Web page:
COVID-19 mining disruptions hit Orica’s profit, dividend cut

Explosives manufacturer Orica has recorded a 31 per cent slide in full year statutory net profit and halved its final dividend, after COVID-19 disrupted mining activities in many countries and hit demand for its products.

The ASX-listed, Melbourne-headquartered company delivered underlying EBIT (earnings before interest and tax) for the 2019-20 financial year of $605 million, which was in line with its guidance and just ahead of market consensus at $604 million.

Orica chief Alberto Calderon says the company is cautiously optimistic about the year ahead.
Orica chief Alberto Calderon says the company is cautiously optimistic about the year ahead.Credit:Wayne Taylor

Statutory net profit dropped to $168.3 million, partly driven down by $131 million of individually significant items (after tax) outlined by the company last month. Orica recorded an underlying net profit of $299.3 million, down 20 per cent on the previous year and below market consensus of $322.2 million.

Shareholders will be paid an unfranked final dividend of 16.5 cents per share on January 15, which is a month later than the final dividend is typically paid. Orica’s financial year ends on September 30.


“Our 2019-20 financial result demonstrates the resilience of our operating and financial performance in the face of the global pandemic,” said Orica chief executive Alberto Calderon.

“After a strong first half that delivered growth in volumes, revenue and earnings, COVID-19 temporarily disrupted our strategic momentum. Despite this, I am pleased to report that we achieved all the major initiatives, and passed all the key strategic milestones, that we set ourselves for the year,” he said.

These achievements included the acquisition of the South American explosives maker Exsa, which Orica struck a deal to buy earlier this year for $302 million. Orica describes Exsa as the top manufacturer and distributor of industrial explosives in Peru.

Orica said that its ammonium nitrate volumes were down 4 per cent in 2019-20 compared to the previous year (excluding the contribution from Exsa), and attributed the decline to COVID-19 and associated lockdowns in many countries which reduced mining activity. The company said it was also affected by weakening coal markets, particularly in the United States and Indonesia.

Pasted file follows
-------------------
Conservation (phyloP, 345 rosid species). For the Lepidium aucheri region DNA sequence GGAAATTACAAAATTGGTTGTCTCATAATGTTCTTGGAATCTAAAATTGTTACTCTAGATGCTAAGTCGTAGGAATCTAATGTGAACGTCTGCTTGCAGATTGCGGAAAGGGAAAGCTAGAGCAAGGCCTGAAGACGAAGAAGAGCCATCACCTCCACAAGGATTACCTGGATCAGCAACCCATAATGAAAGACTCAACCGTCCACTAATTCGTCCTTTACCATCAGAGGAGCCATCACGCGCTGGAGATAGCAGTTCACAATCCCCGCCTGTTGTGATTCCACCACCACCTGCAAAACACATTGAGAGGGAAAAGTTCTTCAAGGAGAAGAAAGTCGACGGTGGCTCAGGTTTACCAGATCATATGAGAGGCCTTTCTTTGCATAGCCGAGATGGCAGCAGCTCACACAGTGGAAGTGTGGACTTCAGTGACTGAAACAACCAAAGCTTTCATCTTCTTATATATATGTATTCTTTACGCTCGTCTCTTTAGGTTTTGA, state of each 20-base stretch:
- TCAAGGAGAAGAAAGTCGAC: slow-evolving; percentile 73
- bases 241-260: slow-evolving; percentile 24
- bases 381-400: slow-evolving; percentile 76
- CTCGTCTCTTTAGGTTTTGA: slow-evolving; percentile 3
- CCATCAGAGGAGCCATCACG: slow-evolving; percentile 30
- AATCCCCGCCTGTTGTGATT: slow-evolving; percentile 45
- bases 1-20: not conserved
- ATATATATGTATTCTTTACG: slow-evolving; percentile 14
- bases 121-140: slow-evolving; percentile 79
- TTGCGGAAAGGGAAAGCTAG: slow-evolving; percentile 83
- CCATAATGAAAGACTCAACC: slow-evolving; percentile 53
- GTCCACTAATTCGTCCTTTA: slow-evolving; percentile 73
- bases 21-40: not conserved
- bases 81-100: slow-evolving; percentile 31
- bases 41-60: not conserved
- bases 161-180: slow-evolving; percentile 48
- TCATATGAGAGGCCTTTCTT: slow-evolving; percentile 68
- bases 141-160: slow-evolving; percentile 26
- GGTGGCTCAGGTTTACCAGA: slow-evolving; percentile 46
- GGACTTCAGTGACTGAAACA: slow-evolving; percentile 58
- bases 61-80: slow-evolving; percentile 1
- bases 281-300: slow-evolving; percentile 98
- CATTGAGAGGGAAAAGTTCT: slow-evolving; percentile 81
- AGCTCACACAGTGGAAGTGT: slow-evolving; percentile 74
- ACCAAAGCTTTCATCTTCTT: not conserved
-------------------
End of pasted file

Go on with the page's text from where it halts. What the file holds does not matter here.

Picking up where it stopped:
Orica is a major supplier of ammonium nitrate used in explosives technology used by the mining industry around the world.

Mining in Australia remained resilient through the pandemic, the company said, and sales volumes rose. The countries most affected by disruptions to mining were developing countries.

On outlook the company did not provide guidance via hard numbers for 2020-21, but it forecast a significant increase in EBITDA (earnings before interest, tax, depreciation and amortisation) and a return to EBIT growth.

“With most of our customers’ operations returning to pre-COVID activity, we have cautious optimism about the year ahead,” Mr Calderon said.

Separately, Orica announced that it had set a new target for greenhouse gas emissions, with a pledge to reduce scope 1 and 2 emissions by at least 40 per cent by 2030. Orica said it reduced these greenhouse gas emissions by 9 per cent over the 2019-20 financial year. Scope 1 and 2 emissions are direct emissions from energy usage.

“This is not just an aspirational goal. It is a very real, credible and achievable target, supported by the science and proven technology,” Mr Calderon said.

More to come

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